I love YouTube because it seems like so many really cool things are now available. Especially music. And best of all, you can share it with people.
I was trying to play a variation of the old "next five songs on your shuffle" meme. Instead, let's play deejay. I was a college deejay at the mighty 90.3, WBCR-FM, during my college days. My show was pretty odd - half new wave/punk, half 60s soul, with a smattering of classic rock as a bridge. So tonight I'm going to play deejay and pick five of my favorite songs and present them to you. No votes, but I would be curious about your five favorites.
First up is my favorite from the Fab Four. The clip is an excerpt from the movie "Help," which was not nearly as good as "A Hard Day's Night" cinematically but was chock full of great songs. Including this one, with one of John's best vocals, tricky time signatures and lots of other goodness. Here are the boys cavorting in the Alps, singing
Next up, my favorite 60s soul tune, from the most dramatic singer in the Motown stable, Levi Stubbs, and his compadres in the Four Tops. The Tops weren't as consistent as the Temptations and certainly less influential than Marvin Gaye or Smokey Robinson, but when they were on their game, they were magnificent, and this is their crowning achievement. From a 1966 appearance on the Ed Sullivan Show, here they are, singing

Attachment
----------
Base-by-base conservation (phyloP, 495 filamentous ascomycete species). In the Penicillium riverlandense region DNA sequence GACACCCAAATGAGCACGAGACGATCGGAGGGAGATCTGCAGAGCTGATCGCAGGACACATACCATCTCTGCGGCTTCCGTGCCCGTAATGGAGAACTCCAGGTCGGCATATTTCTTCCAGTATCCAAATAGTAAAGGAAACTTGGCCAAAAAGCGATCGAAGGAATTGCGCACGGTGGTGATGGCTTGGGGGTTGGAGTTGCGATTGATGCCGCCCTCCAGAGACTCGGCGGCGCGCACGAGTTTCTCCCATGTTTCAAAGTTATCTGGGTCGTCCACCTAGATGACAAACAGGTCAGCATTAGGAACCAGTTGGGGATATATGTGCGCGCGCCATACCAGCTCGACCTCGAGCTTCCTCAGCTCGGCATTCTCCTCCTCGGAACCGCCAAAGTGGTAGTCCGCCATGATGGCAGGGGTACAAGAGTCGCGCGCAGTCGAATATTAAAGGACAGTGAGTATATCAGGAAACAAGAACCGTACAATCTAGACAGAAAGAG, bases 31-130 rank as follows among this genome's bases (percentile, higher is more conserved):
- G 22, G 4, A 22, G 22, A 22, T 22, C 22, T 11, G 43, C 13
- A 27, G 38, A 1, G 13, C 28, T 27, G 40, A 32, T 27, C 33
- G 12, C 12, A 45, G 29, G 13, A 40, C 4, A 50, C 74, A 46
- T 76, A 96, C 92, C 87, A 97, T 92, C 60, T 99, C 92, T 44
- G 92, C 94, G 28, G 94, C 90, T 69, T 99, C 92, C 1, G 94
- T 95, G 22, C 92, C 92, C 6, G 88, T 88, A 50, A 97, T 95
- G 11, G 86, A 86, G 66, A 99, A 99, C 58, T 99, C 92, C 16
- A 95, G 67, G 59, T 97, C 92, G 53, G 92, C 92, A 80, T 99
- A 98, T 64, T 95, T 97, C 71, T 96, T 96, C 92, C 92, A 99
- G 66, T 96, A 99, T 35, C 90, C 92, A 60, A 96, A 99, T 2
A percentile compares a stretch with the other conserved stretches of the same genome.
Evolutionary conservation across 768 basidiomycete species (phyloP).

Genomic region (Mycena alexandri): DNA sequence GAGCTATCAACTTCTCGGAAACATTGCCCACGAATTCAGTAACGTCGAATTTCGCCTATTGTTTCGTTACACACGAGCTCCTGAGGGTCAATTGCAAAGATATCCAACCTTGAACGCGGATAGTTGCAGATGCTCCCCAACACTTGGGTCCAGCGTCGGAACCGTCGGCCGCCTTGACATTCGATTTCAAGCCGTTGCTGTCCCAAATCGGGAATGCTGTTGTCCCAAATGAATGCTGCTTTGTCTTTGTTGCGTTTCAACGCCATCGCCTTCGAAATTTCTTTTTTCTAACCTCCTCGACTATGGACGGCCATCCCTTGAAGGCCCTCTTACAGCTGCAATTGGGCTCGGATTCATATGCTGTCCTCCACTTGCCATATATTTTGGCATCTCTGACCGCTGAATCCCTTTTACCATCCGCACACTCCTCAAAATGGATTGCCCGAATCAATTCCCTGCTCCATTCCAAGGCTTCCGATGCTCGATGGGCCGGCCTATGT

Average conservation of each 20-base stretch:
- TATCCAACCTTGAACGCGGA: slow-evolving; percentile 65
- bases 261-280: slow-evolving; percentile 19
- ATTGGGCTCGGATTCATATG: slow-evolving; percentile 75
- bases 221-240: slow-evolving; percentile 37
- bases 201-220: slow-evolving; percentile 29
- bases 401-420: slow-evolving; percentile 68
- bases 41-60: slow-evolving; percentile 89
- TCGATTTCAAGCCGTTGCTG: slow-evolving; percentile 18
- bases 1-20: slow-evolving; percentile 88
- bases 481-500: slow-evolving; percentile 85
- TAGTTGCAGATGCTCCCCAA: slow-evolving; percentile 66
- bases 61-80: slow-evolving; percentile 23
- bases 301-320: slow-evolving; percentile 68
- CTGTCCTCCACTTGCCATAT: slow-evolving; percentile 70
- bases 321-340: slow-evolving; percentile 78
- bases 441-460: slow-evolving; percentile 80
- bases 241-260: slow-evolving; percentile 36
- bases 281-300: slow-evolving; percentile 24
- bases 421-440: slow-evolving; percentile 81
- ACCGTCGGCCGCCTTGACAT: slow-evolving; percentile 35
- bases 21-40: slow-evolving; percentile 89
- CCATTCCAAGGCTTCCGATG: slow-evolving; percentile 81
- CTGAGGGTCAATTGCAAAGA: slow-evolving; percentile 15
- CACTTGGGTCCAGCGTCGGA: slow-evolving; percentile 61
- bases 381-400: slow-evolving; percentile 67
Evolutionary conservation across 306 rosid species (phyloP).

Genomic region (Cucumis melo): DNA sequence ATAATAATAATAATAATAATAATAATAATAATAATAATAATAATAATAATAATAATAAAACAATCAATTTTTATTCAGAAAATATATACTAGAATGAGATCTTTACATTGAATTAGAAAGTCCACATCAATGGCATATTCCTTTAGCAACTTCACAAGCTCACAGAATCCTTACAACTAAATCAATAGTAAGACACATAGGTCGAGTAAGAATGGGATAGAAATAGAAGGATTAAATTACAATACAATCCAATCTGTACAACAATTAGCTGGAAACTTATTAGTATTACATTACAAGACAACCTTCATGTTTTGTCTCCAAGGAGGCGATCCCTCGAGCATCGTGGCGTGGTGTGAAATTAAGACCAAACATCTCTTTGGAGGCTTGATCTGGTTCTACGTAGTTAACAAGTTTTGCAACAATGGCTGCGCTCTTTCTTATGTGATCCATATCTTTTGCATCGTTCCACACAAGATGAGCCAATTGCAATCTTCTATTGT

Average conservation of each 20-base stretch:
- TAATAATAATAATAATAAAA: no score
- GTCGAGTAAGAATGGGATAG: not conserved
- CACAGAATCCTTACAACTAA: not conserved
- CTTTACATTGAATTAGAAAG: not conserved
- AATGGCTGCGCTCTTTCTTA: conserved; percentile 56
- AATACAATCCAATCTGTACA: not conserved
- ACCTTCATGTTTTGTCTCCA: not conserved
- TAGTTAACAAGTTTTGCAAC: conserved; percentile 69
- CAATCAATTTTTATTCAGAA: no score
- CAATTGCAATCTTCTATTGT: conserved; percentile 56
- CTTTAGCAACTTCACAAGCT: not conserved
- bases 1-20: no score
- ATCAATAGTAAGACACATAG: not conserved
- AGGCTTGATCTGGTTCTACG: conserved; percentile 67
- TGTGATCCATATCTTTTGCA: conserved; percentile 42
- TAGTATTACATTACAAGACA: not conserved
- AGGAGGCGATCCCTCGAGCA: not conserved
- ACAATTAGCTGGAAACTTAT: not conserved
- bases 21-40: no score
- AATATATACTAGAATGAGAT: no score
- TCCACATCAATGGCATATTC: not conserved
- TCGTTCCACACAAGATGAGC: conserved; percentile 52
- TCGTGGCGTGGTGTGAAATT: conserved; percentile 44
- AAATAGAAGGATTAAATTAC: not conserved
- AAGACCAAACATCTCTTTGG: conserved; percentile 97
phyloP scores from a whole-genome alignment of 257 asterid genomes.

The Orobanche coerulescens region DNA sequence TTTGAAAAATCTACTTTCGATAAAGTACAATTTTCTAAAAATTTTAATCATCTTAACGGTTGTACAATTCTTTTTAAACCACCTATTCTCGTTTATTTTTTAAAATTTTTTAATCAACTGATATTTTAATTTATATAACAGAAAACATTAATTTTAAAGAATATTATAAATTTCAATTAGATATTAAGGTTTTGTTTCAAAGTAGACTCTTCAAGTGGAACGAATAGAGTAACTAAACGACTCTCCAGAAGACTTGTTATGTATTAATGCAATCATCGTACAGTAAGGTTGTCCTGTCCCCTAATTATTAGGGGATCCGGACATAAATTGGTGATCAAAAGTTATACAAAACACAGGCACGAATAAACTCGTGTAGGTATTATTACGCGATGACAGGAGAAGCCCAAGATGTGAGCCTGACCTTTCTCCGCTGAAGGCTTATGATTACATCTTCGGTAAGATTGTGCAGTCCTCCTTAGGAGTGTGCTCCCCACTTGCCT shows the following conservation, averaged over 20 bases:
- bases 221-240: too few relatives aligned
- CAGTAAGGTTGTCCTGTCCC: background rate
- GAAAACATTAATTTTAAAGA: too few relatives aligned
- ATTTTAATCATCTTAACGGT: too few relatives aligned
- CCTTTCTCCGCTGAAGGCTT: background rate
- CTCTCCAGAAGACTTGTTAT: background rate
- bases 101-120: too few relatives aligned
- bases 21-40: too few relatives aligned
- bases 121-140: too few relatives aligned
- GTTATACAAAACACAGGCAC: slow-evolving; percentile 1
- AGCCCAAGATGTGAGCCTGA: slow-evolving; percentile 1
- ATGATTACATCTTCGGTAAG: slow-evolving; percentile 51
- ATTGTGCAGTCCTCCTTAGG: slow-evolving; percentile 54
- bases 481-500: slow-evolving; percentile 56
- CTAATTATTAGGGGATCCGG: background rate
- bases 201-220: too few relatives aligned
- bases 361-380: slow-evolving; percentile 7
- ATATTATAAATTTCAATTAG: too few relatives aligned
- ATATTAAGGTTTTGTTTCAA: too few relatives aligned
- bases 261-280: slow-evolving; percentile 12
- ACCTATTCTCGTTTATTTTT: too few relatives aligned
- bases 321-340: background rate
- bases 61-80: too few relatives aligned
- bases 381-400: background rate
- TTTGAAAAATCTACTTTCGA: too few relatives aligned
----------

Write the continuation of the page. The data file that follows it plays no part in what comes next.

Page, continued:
Next, the title song for this post. Dave Brubeck is still going strong, pushing 90 and still performing. While he never reached the level of genius that Armstrong, Ellington, Davis or Coltrane did, I greatly enjoy his music. And his most famous work still sounds fresh, 50 years on. Here is Brubeck and his group from 1961, featuring the brilliant saxophonist Paul Desmond, performing
So if Brubeck wasn't a genius, who was? Well, Miles Davis, of course. And John Coltrane. And around the same time that Brubeck and Desmond were creating their best work, Davis and Coltrane were collaborating with Gil Evans on one of the most influential records in the history of jazz, Kind of Blue. And the best piece on Kind of Blue is this one. Here are Davis, Coltrane and several other collaborators in a 1959 performance of
And finally, something from the Only Band That Matters. At the end of 1979, I was a junior in high school and I heard something startlingly new. I've owned this album in one form or another ever since. And while this song isn't my favorite from the album, it's probably one of the best performances/statements of purpose in the history of rock and roll. It's the Clash, performing
So, if you were to "Take Five," which five would you take?